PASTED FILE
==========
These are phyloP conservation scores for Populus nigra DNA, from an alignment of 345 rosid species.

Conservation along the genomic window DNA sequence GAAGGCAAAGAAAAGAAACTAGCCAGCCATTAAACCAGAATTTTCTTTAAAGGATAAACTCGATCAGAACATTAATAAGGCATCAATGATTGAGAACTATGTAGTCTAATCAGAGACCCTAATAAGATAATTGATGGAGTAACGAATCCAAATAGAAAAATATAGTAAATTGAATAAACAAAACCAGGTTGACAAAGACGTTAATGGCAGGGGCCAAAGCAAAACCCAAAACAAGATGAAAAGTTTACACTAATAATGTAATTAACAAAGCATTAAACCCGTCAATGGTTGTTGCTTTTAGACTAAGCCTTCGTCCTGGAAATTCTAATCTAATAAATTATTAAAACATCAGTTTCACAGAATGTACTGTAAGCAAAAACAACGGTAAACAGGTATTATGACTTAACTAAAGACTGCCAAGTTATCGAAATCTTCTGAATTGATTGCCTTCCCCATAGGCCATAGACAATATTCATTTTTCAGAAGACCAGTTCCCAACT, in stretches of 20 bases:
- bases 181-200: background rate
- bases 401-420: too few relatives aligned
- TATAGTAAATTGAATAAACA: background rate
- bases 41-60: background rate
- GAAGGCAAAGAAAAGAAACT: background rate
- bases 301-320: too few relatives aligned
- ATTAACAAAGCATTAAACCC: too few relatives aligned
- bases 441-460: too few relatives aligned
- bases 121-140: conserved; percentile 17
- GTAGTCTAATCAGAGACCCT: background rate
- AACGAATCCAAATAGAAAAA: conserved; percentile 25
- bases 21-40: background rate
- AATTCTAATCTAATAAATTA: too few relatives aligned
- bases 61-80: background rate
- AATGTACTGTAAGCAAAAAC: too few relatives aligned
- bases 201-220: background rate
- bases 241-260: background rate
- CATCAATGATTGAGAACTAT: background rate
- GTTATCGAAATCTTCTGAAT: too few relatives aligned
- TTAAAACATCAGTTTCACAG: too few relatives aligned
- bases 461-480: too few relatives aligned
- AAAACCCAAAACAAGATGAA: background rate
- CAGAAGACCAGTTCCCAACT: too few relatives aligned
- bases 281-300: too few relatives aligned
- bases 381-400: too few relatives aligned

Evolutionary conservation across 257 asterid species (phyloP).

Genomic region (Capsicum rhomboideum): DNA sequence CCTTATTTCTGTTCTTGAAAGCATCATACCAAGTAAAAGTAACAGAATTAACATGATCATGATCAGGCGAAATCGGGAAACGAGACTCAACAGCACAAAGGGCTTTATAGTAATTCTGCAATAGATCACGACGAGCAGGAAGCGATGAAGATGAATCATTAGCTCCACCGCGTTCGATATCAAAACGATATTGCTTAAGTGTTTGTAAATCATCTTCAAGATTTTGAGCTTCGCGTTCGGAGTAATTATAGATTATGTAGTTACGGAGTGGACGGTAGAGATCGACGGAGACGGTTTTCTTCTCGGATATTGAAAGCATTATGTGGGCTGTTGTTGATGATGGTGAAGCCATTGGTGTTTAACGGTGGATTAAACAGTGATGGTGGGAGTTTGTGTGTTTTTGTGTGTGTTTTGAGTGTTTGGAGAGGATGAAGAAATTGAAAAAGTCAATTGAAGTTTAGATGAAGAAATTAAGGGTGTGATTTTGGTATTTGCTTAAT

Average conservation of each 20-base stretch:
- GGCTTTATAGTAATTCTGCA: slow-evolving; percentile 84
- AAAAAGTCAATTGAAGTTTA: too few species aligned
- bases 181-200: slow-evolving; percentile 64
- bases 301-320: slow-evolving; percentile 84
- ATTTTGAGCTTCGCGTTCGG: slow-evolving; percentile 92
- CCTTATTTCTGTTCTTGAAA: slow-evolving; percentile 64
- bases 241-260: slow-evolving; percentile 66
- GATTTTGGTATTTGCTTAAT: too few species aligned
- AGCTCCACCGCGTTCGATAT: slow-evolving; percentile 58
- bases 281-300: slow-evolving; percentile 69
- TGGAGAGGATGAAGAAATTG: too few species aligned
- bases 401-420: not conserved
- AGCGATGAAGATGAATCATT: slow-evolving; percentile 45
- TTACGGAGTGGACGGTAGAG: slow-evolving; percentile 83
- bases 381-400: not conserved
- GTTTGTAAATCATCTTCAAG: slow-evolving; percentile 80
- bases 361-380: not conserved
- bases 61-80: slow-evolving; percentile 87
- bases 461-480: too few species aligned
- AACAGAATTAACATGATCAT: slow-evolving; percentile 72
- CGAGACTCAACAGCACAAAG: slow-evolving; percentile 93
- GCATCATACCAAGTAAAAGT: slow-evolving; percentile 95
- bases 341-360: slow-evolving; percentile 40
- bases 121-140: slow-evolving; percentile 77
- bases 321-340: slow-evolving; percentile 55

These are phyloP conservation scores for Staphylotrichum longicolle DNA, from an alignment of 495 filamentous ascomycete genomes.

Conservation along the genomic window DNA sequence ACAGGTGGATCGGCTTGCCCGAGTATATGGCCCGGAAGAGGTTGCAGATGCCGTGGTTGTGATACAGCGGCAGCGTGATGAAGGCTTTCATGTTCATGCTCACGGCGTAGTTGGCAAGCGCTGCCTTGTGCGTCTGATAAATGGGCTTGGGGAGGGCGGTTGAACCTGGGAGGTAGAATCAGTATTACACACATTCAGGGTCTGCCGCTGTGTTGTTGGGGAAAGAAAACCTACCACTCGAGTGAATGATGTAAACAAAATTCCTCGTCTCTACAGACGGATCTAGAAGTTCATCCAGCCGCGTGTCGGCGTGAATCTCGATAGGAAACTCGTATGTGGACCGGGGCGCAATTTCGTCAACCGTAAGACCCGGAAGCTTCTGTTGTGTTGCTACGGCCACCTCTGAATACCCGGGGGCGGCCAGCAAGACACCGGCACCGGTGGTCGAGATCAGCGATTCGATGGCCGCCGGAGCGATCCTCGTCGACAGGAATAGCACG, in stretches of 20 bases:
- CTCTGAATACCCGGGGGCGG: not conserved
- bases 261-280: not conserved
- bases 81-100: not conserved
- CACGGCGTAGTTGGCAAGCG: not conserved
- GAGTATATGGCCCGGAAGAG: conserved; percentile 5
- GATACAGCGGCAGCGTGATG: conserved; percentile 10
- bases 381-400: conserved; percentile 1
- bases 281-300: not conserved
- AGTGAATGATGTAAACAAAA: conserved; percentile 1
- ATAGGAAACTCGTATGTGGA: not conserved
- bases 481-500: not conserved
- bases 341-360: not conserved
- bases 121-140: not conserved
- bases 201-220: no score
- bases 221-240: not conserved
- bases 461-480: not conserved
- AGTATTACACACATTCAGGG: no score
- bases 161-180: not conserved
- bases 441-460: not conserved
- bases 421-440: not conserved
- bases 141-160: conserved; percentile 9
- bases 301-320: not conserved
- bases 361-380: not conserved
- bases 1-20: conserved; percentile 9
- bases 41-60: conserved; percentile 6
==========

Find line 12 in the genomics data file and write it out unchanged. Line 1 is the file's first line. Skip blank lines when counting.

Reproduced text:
- GTAGTCTAATCAGAGACCCT: background rate